Along with their earth-friendly objectives, Nautilus Modular is unwavering in their aspiration to ensure the highest levels of insulation, energy efficiency and air quality. Polyurethane rigid foam is injected into the module, providing insulation as well as structural strength. Another unique point is that their homes don’t sit on a typical concrete pad but rather above the ground on a sub floor assembly. This is summed up perfectly by Jason who says “our buildings kiss the earth, not crush it.”

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Taking inspiration from its namesake (the nautilus marine mollusc), Nautilus Modular has a distinctive curved shape. There are curves at the wall and ceiling joins as well as around the ceiling apex, giving both the interior and exterior a nice aesthetic feel. In fact this is one of the things Jason loves most about Nautilus Modular, “generally curves are easier for the human eye to follow and studies have found that rounded objects are linked to happiness, harmony and calm. Straights lines versus curves have been generally a matter of personal taste and opinion, but we like our curves.”

The building system resembles the unique marine mollusc in other ways too. Two main layers make up the ‘shell’ while the building modules mimic its chambers, with the buildings growing bigger through the addition of more modules/chambers.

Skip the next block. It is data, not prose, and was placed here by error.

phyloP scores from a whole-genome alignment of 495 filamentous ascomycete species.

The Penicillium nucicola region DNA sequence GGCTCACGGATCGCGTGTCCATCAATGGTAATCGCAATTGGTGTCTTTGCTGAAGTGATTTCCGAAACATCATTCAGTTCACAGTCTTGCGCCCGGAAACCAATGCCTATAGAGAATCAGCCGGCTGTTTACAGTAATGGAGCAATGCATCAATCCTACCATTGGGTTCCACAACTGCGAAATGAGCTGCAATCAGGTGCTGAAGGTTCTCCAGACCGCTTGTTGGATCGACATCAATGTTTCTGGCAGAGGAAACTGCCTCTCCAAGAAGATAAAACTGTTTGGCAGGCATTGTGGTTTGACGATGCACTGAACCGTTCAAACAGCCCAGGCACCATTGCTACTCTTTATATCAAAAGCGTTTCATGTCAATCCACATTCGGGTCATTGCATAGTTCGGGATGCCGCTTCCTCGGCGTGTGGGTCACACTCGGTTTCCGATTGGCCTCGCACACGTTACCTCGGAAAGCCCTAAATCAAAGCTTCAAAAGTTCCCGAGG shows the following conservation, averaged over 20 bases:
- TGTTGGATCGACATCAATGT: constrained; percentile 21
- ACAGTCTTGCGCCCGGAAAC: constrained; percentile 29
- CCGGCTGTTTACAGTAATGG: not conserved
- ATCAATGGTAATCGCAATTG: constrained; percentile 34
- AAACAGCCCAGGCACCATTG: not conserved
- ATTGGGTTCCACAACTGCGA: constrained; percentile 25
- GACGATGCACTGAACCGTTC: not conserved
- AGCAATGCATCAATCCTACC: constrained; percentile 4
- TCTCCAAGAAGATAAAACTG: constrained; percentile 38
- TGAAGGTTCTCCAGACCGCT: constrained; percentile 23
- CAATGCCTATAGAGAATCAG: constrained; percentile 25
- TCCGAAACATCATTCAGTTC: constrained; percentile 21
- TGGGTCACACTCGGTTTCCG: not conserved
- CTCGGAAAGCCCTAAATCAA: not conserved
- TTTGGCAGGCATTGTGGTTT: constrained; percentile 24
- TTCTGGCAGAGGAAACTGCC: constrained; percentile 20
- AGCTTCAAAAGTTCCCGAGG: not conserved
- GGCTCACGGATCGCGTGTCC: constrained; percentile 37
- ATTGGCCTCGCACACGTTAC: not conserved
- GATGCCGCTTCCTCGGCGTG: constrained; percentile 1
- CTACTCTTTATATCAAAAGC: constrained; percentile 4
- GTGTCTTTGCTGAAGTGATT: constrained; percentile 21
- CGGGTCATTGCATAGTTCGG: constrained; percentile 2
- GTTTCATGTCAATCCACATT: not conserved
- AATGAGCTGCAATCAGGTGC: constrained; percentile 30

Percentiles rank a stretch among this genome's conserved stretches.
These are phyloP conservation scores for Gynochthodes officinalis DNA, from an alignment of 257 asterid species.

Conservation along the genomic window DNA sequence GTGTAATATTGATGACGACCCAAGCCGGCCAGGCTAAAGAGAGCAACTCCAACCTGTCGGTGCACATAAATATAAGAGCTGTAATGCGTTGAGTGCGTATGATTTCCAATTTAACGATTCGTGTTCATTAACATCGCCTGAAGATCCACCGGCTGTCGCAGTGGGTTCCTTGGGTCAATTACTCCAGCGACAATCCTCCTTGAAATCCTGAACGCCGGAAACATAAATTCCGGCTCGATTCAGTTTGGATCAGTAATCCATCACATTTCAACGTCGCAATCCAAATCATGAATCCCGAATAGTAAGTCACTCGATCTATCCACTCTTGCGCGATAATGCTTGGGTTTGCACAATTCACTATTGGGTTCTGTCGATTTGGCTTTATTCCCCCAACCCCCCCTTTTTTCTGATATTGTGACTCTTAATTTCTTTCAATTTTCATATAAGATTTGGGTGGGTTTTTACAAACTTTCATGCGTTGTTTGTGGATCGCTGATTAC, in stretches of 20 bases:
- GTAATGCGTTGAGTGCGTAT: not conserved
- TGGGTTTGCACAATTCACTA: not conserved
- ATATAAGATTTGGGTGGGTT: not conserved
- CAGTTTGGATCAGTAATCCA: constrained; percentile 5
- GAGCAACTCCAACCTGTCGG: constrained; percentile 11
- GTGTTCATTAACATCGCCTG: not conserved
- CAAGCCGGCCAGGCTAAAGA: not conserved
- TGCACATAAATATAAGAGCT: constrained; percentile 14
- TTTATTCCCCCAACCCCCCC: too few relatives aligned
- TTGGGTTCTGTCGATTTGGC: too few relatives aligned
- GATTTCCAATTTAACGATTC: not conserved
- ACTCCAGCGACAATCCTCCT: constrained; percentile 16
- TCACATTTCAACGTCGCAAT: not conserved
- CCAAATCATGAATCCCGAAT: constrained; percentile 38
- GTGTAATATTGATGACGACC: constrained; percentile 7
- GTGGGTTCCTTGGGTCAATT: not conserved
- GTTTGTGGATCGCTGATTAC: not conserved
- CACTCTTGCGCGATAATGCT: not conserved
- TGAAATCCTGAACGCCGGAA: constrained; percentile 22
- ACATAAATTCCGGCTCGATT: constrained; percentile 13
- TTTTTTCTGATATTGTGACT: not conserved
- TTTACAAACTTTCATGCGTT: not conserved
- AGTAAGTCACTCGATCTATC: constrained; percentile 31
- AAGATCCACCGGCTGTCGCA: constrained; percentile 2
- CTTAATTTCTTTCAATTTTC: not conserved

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The response to the protohouse has been incredible with over 100 people visiting during its reveal and over 1,200 enquiries through their website since their launch in mid-November. “People’s feedback and response to the product has been overwhelming positive and much of this relates to the key features and benefits they see with the product and system. We have been greatly energised by how well the product has been received and its gives us validation that we are on the right track” says Jason.

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What’s next for Nautilus Modular? A lot that’s for sure! The new year will see them rapidly expand their Wanaka factory with an ambitious end goal to create a network of plants around New Zealand. They currently have several development initiatives underway but are mindful of not going too quickly and losing sight of their guiding principles. While their philosophy has always been to “crawl, walk, run” Jason expects that Nautilus modular will have a far greater product offering and range by the end of 2020. “In a word the future is ‘exciting’ and everyone at Nautilus Modular is looking forward to what this new year brings.”

Photo Credit: Nautilus Modular